Workshop Abstracts: 2019 SoCAL PKAL Conference
1. Ideas to Action: Developing a Plan for Greater Equity and Inclusivity
Presenters: Janice Hudgings, Pomona College and Darryl Yong, Harvey Mudd
This workshop is a space in which participants can apply what they have learned at the conference in one of their classes. For example, after learning about bias, privilege, and equity issues, how would one take those theoretical ideas and apply them in an actual classroom? Come join us in a community with like-minded peers wrestling with similar questions and sharing ideas and classroom practices. By the end of the workshop, participants will develop a concrete plan for a reform that they plan to implement in a course.
2. Aligning Faculty Work with Systemic Change: Making Teaching Matter in the Academy
Presenter: Christine Broussard, University of La Verne
Active learning pedagogies enhance student performance, persistence, and degree completion (Lorenzo et al., 2006; Haak et al., 2011; Eddy and Hogan, 2014; Freeman et al., 2014; Becker et al., 2015; Trenshaw et al., 2016). However, student-centered, evidence-based teaching practices are not yet the norm in most undergraduate STEM courses (Stains et al., 2018). Given the volume of supportive literature, it is surprising that a greater level of change in STEM pedagogy has not materialized (Henderson and Dancy, 2007; Dancy and Henderson, 2010; Dancy et al., 2014; Anderson et al., 2011; Singer et al., 2012; Malcolm and Feder, 2016). For teaching and its evaluation to be taken seriously in the academy, the following are also required: support for improved teaching, expectations of quality teaching aligned with incentives, metrics used that accurately reflect teaching effectiveness, and transparent evaluation practices that are not unduly biased (Wieman, 2015). A critical lever for change is the alignment of faculty work to the systemic change we seek. The mission of the Accelerating Systemic Change Network (ASCN), an NSF-funded network, is to establish a community that generates, curates, and propagates knowledge to support pedagogical, curricular, and culture change in higher education. An ASCN working group, Aligning Faculty Work with Systemic Change, has begun identifying and sharing strategies used by institutions, colleges, departments, or programs that have been successful in promoting institutional cultures where quality teaching and its continuous improvement are expected, valued, assessed, and rewarded at various stages of a faculty member’s career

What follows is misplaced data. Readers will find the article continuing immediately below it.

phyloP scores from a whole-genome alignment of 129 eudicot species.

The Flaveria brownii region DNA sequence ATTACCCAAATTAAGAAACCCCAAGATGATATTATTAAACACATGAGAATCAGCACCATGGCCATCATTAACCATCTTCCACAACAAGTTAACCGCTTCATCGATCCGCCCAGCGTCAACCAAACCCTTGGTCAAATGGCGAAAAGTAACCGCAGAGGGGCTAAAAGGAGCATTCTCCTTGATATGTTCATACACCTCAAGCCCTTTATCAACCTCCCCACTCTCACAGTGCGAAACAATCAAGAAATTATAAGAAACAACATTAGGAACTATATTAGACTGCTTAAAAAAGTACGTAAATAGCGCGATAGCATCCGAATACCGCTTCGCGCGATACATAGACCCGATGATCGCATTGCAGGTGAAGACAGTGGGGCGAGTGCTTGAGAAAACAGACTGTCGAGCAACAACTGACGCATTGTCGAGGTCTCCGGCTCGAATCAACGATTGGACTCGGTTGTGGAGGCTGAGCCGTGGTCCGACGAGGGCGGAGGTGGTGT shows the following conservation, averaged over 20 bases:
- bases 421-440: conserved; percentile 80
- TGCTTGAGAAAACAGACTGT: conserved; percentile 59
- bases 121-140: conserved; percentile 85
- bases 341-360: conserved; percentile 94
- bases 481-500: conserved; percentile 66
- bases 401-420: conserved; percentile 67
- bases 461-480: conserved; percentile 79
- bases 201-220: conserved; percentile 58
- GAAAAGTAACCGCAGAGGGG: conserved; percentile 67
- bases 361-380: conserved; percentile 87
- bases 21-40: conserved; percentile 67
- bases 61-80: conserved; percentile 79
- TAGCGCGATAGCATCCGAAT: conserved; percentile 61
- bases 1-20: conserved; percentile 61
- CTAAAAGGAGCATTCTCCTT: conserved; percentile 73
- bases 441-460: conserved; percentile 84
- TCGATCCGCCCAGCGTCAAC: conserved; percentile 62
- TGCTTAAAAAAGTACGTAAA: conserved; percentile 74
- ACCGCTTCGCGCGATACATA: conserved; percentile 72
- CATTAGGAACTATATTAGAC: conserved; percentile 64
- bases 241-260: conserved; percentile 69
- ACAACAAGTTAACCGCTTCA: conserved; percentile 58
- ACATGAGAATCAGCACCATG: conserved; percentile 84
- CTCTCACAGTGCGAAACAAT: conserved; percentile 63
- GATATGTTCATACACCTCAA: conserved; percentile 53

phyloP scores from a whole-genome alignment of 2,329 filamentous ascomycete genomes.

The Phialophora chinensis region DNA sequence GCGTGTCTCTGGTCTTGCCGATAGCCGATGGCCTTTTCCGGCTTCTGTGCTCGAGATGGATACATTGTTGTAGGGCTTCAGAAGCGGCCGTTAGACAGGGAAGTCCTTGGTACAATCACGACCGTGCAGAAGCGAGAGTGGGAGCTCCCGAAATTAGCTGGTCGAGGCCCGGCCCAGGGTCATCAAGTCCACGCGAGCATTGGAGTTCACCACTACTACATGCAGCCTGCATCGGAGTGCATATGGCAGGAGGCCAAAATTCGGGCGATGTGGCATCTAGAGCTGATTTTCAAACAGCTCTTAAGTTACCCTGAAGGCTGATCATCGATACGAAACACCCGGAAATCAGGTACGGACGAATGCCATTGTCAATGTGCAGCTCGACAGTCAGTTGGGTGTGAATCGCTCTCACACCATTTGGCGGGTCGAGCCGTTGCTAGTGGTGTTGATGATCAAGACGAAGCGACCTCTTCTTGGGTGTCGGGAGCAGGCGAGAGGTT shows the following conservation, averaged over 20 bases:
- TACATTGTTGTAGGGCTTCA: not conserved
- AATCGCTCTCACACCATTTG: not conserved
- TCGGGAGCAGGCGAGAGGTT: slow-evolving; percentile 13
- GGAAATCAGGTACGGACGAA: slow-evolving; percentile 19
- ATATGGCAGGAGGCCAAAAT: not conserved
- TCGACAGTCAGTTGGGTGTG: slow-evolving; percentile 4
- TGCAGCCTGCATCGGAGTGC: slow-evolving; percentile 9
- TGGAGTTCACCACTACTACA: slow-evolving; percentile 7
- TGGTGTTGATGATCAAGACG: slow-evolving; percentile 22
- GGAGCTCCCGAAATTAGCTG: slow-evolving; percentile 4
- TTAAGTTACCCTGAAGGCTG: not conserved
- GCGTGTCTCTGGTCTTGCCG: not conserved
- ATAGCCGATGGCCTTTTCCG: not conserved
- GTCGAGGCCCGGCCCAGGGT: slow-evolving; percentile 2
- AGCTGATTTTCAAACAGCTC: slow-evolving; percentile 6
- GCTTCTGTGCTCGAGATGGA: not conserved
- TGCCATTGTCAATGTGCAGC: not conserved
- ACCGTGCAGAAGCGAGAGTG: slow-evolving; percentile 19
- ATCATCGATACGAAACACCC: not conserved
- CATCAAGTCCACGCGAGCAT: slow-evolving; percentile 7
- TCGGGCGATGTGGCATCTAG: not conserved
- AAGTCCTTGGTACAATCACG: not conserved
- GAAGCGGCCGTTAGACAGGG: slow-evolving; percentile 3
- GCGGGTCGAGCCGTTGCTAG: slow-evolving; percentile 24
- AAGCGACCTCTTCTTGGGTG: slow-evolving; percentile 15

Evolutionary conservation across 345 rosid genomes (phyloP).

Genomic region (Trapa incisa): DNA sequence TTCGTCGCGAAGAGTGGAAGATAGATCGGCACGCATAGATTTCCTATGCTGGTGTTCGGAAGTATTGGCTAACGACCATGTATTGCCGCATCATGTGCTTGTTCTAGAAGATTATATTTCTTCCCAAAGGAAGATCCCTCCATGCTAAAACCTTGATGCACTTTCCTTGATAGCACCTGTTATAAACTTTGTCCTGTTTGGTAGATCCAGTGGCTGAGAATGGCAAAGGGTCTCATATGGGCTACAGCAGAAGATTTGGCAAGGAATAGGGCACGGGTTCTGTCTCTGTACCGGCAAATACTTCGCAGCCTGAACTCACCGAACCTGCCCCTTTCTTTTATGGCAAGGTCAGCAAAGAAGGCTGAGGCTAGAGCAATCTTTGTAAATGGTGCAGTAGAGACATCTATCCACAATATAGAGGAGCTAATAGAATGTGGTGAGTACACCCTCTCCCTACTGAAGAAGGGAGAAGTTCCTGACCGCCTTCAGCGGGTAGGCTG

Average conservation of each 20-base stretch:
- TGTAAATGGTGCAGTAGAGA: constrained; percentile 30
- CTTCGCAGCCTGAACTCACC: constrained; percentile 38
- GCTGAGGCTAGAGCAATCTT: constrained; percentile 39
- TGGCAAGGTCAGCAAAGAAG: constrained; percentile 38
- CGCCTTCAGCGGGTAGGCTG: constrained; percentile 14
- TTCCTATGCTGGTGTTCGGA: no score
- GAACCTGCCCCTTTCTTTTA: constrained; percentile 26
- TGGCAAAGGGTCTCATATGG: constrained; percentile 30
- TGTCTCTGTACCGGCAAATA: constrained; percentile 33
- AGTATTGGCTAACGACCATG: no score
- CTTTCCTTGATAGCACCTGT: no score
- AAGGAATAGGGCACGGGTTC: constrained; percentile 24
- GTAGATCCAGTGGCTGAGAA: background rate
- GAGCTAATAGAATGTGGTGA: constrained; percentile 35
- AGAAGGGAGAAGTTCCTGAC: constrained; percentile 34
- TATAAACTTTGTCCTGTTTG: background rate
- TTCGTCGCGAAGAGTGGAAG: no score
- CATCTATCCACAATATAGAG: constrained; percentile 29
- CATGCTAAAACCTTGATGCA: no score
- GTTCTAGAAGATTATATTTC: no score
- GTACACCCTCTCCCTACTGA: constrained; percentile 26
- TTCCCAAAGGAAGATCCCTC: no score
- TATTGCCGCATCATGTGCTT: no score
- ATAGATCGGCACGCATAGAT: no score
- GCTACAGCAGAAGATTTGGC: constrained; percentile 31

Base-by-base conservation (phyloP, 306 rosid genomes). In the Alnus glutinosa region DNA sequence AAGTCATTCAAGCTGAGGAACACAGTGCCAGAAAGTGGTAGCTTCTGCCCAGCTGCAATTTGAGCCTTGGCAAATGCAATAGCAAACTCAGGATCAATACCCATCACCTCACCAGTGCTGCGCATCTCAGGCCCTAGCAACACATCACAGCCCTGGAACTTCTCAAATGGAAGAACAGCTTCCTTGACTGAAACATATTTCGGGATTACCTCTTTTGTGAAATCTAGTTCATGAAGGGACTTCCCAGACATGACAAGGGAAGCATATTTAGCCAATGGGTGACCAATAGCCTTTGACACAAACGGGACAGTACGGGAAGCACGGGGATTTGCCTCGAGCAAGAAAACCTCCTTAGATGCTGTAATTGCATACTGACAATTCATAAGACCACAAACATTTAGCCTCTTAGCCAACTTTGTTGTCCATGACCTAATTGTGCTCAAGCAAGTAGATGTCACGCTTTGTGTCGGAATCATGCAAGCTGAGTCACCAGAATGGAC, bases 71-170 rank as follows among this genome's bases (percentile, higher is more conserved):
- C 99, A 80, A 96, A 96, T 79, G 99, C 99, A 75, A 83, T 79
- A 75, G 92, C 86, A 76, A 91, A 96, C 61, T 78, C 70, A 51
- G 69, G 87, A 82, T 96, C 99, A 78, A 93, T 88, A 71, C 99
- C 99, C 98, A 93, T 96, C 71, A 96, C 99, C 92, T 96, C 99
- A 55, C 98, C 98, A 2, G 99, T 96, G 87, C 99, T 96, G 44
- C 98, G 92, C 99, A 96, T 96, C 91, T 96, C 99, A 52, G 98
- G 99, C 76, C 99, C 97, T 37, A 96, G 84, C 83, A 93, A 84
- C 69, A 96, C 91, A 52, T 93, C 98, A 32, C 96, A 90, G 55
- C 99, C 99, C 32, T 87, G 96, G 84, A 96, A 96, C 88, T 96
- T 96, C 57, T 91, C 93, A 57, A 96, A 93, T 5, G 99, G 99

3. What Would You Do if... Addressing Challenges of Inclusive Teaching and Responding to Microaggressions and Bias
Presenter: Colleen Lewis, Harvey Mudd College
In this interactive session, attendees will learn strategies for creating an inclusive classroom and responding to bias. Attendees will then practice those strategies in small groups by playing a research-based game. In this game, groups will discuss how they would respond to challenges in creating inclusive classrooms (round 1) and how they would respond to microaggressions, bias, and other nonsense (round 2). Attendees can replicate this session at their institution because all materials will be provided online.
4. Using BiochemAR: A Novel Augmented Reality-based Tool for Teaching Macromolecular Structure and Function
Rou-Jia Sung, Carleton College
The use of 2D images to convey 3D information can limit the ability of students to grasp key visuospatial elements of 3D macromolecular structures, including depth perception, sense of scale, and the effects of conformational changes on both local and macromolecular levels. Unfortunately, currently available software programs that allow users to view, rotate, zoom, and translate around 3D molecular structures vary widely with regards to hardware and time investments necessary for use. For programs that require a computer, logistical and equity issues can arise in trying to ensure access to the necessary technical resources. In contrast, Augmented Reality (AR) technology has great potential as a simple tool that can be easily used to visualize 3D objects. In AR, a video display shows an overlay a virtual 3D object projected over the real world. Moreover, AR systems can be used on smartphone and tablet devices—hardware many students already have (compared to laptop ownership) and that are significantly more tractable for use in larger classes. BiochemAR is an app freely available for download for iOS and Android that allows users to easily manipulate a virtual 3D model of the structure of the potassium channel. In this workshop, participants will learn how to use BiochemAR and develop a set of questions that can be used to guide student exploration of the potassium channel structure. Participants will leave the workshop with a plan for how to implement BiochemAR as a novel teaching tool for introducing 3D virtual models into their classrooms.
5. Building More Transparent Assignments and Evaluation in STEM Courses
Jessica Tinklenberg, The Claremont Colleges
Transparency is best understood as intentionally connecting the "how" and "what" of student learning to the "why," and this simple practice has been shown to improve student learning across all populations. However, it is especially beneficial to underserved and underrepresented student groups in STEM fields. In this workshop we will look at common assignments in STEM classrooms in light of transparent pedagogy, and apply the principles of transparent design, evaluation, and assessment to some of our own class work. Faculty should bring assignments to workshop, if possible.